04 August 2021 | Opinion

It’s excruciating to contemplate the disqualification of two naturally gifted Namibian women from an Olympics event due to a rule that seems to prescribe and limit what a woman is.

The country’s outrage and heartbreak is understandable. Even in ‘normal’ times, their world-record breaking performances at the current Olympics would have uplifted the heart of every Namibian.

Amid the current situation, Christine Mboma and Beatrice Masilingi’s glittering talent and skill have offered a bright light to a nation engulfed by darkness.

And yet, instead of focusing and celebrating their talent, dedication and hard work, they are being spotlighted in the international media in terms they, and many of us, have never heard of.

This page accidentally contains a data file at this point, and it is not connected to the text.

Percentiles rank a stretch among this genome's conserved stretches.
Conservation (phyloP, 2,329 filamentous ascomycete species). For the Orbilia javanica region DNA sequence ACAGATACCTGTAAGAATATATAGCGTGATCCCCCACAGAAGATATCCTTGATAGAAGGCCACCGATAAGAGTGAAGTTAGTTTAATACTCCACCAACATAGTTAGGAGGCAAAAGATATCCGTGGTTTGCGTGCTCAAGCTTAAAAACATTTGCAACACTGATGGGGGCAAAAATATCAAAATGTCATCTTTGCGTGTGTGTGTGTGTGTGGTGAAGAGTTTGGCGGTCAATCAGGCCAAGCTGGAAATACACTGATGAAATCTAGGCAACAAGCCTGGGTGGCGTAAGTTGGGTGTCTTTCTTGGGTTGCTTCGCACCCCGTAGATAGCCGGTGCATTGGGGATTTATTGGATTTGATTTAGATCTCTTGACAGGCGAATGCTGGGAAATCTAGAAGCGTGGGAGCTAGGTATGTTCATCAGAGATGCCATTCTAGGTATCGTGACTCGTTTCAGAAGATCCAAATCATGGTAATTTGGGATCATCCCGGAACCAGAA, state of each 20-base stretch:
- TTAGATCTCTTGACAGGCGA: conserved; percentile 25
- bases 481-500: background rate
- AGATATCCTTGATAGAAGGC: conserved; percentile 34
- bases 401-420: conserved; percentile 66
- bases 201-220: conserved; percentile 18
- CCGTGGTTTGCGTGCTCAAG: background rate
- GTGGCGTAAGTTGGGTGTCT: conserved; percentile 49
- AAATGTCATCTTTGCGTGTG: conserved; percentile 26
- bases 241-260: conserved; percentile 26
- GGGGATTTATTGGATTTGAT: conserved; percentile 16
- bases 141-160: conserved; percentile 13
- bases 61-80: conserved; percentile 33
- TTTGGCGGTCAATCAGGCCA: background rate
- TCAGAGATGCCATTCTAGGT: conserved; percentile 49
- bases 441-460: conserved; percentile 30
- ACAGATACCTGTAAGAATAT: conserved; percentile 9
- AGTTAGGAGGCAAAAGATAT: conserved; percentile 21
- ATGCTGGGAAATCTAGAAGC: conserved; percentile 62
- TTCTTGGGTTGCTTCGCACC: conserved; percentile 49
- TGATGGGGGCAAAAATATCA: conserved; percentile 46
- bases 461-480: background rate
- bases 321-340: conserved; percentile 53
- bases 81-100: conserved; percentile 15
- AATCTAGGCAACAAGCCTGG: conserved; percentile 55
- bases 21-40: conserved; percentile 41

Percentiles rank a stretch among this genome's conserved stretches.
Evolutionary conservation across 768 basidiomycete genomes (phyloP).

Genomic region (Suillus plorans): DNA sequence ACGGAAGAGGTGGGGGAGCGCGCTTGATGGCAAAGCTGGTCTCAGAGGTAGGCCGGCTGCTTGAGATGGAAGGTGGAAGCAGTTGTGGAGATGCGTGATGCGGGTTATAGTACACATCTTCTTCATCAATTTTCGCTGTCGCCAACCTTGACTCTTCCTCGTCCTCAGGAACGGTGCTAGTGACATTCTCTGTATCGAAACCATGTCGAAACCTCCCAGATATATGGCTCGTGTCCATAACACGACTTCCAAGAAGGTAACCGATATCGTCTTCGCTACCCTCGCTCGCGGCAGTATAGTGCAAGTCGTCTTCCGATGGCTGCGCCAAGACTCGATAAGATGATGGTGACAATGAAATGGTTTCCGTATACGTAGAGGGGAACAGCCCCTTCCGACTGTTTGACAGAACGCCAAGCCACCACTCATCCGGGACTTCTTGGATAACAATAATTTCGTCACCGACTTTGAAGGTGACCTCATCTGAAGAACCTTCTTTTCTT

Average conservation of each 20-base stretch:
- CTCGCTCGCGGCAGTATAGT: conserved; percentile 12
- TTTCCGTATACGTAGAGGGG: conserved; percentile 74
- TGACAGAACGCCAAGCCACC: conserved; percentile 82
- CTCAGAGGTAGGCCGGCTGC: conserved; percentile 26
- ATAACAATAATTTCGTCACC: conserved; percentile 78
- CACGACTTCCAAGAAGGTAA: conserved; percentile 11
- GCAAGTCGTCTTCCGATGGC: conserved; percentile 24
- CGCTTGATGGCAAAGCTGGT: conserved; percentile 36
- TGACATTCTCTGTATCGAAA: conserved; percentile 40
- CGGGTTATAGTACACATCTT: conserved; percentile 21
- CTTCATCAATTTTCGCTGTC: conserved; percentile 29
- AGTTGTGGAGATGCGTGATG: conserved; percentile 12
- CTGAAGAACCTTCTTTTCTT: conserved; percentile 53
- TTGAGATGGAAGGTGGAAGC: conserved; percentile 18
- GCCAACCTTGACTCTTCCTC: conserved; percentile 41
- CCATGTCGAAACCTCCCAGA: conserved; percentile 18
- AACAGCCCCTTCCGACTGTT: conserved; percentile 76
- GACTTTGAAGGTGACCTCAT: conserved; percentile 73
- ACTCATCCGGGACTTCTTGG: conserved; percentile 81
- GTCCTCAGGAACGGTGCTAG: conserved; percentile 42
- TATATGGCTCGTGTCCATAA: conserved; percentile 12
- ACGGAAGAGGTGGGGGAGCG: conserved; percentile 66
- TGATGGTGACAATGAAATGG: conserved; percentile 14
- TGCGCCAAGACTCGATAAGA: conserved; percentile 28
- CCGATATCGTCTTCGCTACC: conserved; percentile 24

‘Intersex’, ‘female classification’, ‘condition’, and non-conforming gender testosterone levels are being flung about in an almost casually cruel way after their beautiful work on the track.

In 2021, we are telling two young women, who have never considered their gender identity, that their natural biochemistry is somehow unnatural and un-female.

Rules are rules, many argue right now. But rules are also sometimes undemocratic and in violation of basic human and gender rights.

As any woman will know, being told what you can and cannot do based on gender is a tale as old as time. World Athletics needs to deal with this anachronistic rule promptly, or explain why it’s so comfortable prescribing to women who women should be.